Highly reflective mirrors from the inkjet printer

September 8, 2022

Reflective print

Dielectric mirrors, also called Bragg mirrors, can reflect light almost completely. This makes them suitable for countless applications, for example in camera systems, microscopy, medical technology or sensor systems. Until now, these mirrors had to be produced in expensive vacuum apparatus. Researchers at the Karlsruhe Institute of Technology (KIT) have now printed Bragg mirrors in high quality with inkjet printers for the first time. The process could open the way to digital production of customised mirrors. The results were published in Advanced Materials (DOI: 10.1002/adma.202201348).
For Bragg mirrors, several layers of material are deposited thinly on a substrate. These mirrors, which consist of a large number of thin layers, form an optical mirror that ensures that light of a specific wavelength is specifically reflected. How strongly Bragg mirrors reflect depends on the materials, but also on how many layers are applied and how thick they are. Until now, Bragg mirrors had to be produced using expensive vacuum production facilities. The Karlsruhe team has succeeded for the first time in printing them on different substrates. This simplifies production considerably.

Inks made from nanoparticles

“It was a great challenge to develop suitable inks and establish a reliable process for the production of multiple layers,” says Professor Uli Lemmer from KIT’s Light Technology Institute (LTI), who heads the project within the Cluster of Excellence “3D Matter Made to Order”. The components of the inks must have suitable optical properties and also be soluble. In addition, each layer should be as even as possible to ensure a uniform stack of layers. It must also be possible to control the printing precisely and the results must be reproducible in order to reliably guarantee excellent optical properties, i.e. high reflectivity of the Bragg mirrors. The research team relied on nanoparticles for this purpose: “Due to the rapid development in nanochemistry, nanoparticles are becoming cheaper and more versatile,” says Lemmer. His team used a mix of two different materials, titanium dioxide and polymethyl methacrylate, as the optically effective components of the inks. With these inks, they were able to create the optical properties and thickness of a single layer with extreme precision in inkjet printing. “We achieved an ultra-high reflectance of 99 per cent with only ten double layers,” says Lemmer.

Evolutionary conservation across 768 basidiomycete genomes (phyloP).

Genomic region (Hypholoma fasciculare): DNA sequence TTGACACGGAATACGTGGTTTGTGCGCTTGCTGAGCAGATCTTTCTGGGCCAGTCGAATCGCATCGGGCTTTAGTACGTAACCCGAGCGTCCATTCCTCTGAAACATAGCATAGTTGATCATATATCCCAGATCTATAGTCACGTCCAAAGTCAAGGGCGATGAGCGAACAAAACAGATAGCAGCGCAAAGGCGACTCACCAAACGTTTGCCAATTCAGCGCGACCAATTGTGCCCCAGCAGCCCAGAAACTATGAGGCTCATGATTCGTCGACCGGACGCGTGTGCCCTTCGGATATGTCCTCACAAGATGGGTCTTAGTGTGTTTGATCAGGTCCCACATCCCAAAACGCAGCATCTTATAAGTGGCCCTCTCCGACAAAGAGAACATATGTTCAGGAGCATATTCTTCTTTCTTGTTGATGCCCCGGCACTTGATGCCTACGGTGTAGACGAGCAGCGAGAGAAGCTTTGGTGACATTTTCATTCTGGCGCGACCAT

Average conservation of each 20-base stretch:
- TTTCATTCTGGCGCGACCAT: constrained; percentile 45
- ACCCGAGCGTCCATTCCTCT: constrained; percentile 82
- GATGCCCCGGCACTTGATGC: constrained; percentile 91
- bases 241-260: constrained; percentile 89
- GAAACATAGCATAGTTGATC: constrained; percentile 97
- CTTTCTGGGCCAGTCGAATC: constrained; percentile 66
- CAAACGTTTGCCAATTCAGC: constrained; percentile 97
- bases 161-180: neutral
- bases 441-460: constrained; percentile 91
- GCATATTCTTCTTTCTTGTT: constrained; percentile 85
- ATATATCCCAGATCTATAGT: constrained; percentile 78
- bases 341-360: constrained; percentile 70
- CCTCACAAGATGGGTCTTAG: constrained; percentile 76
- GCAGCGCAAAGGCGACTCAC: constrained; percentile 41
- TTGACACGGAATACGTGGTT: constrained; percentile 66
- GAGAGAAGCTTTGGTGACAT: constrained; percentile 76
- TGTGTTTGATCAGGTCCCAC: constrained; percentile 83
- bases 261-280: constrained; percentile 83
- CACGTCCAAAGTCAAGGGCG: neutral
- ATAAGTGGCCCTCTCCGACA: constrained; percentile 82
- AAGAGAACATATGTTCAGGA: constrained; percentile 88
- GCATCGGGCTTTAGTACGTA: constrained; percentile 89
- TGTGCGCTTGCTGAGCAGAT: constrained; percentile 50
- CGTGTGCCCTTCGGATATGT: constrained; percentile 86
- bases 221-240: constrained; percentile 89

Printing on large and small areas

On the one hand, the manufacturing method developed by the researchers at LTI can be applied to very small areas down to ranges of a few micrometres, so that optical components for microsystems technology or camera systems, for example, can be easily manufactured. On the other hand, large surfaces such as solar modules, façade elements or advertising displays of several square metres can also be printed. It has even been possible to print the mirrors on flexible plastic films. “The completely digital manufacturing process allows the production of mirror layers precisely adapted to the application. This is an immense advantage over previous manufacturing processes,” says Lemmer.

As “The Research University in the Helmholtz Association”, KIT creates and imparts knowledge for society and the environment. Its goal is to make significant contributions to global challenges in the fields of energy, mobility and information. To this end, around 9 800 employees work together on a broad disciplinary basis in the natural sciences, engineering, economics, humanities and social sciences. KIT prepares its 22,300 students for responsible tasks in society, industry and science through research-oriented university studies. KIT’s innovative activities bridge the gap between knowledge and application for the benefit of society, economic prosperity and the preservation of our natural resources. KIT is one of the German universities of excellence.

Photo capture: Coloured, printed mirror layer on a foil. Inkjet printing allows structuring so that large-area logos can also be printed (Photo: Qihao Jin, KIT; DOI: 10.1002/adma.202201348)

Source: Monika Landgraf Strategic Development and Communication – Overall Communication
Karlsruhe Institute of Technology

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